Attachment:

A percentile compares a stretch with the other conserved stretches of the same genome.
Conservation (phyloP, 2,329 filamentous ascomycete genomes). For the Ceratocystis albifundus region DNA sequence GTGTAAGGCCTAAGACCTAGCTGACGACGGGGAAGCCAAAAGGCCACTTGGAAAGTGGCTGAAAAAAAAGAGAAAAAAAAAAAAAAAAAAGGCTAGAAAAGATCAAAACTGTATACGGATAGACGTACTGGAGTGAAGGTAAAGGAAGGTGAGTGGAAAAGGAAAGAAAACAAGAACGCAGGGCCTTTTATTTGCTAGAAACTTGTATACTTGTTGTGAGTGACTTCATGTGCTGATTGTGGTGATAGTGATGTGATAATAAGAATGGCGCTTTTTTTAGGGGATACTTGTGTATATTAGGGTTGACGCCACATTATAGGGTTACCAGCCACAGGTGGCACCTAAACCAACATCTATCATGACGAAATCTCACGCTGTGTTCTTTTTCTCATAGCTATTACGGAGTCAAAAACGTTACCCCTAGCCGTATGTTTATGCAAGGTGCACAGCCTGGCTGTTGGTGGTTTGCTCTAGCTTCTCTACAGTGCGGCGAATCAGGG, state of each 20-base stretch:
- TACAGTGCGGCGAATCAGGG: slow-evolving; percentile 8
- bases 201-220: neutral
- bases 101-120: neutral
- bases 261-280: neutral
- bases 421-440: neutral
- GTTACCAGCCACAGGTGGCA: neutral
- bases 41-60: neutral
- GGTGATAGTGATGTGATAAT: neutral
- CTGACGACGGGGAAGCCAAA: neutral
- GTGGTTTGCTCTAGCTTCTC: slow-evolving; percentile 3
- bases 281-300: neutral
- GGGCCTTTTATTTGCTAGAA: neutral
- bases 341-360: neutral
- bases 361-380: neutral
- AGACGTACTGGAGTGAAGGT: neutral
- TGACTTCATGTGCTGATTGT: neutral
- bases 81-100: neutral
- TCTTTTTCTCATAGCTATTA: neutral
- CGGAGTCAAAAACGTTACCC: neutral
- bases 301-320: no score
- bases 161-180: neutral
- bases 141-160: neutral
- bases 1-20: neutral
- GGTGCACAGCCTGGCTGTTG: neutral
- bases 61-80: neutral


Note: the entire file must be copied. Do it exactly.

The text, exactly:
A percentile compares a stretch with the other conserved stretches of the same genome.
Conservation (phyloP, 2,329 filamentous ascomycete genomes). For the Ceratocystis albifundus region DNA sequence GTGTAAGGCCTAAGACCTAGCTGACGACGGGGAAGCCAAAAGGCCACTTGGAAAGTGGCTGAAAAAAAAGAGAAAAAAAAAAAAAAAAAAGGCTAGAAAAGATCAAAACTGTATACGGATAGACGTACTGGAGTGAAGGTAAAGGAAGGTGAGTGGAAAAGGAAAGAAAACAAGAACGCAGGGCCTTTTATTTGCTAGAAACTTGTATACTTGTTGTGAGTGACTTCATGTGCTGATTGTGGTGATAGTGATGTGATAATAAGAATGGCGCTTTTTTTAGGGGATACTTGTGTATATTAGGGTTGACGCCACATTATAGGGTTACCAGCCACAGGTGGCACCTAAACCAACATCTATCATGACGAAATCTCACGCTGTGTTCTTTTTCTCATAGCTATTACGGAGTCAAAAACGTTACCCCTAGCCGTATGTTTATGCAAGGTGCACAGCCTGGCTGTTGGTGGTTTGCTCTAGCTTCTCTACAGTGCGGCGAATCAGGG, state of each 20-base stretch:
- TACAGTGCGGCGAATCAGGG: slow-evolving; percentile 8
- bases 201-220: neutral
- bases 101-120: neutral
- bases 261-280: neutral
- bases 421-440: neutral
- GTTACCAGCCACAGGTGGCA: neutral
- bases 41-60: neutral
- GGTGATAGTGATGTGATAAT: neutral
- CTGACGACGGGGAAGCCAAA: neutral
- GTGGTTTGCTCTAGCTTCTC: slow-evolving; percentile 3
- bases 281-300: neutral
- GGGCCTTTTATTTGCTAGAA: neutral
- bases 341-360: neutral
- bases 361-380: neutral
- AGACGTACTGGAGTGAAGGT: neutral
- TGACTTCATGTGCTGATTGT: neutral
- bases 81-100: neutral
- TCTTTTTCTCATAGCTATTA: neutral
- CGGAGTCAAAAACGTTACCC: neutral
- bases 301-320: no score
- bases 161-180: neutral
- bases 141-160: neutral
- bases 1-20: neutral
- GGTGCACAGCCTGGCTGTTG: neutral
- bases 61-80: neutral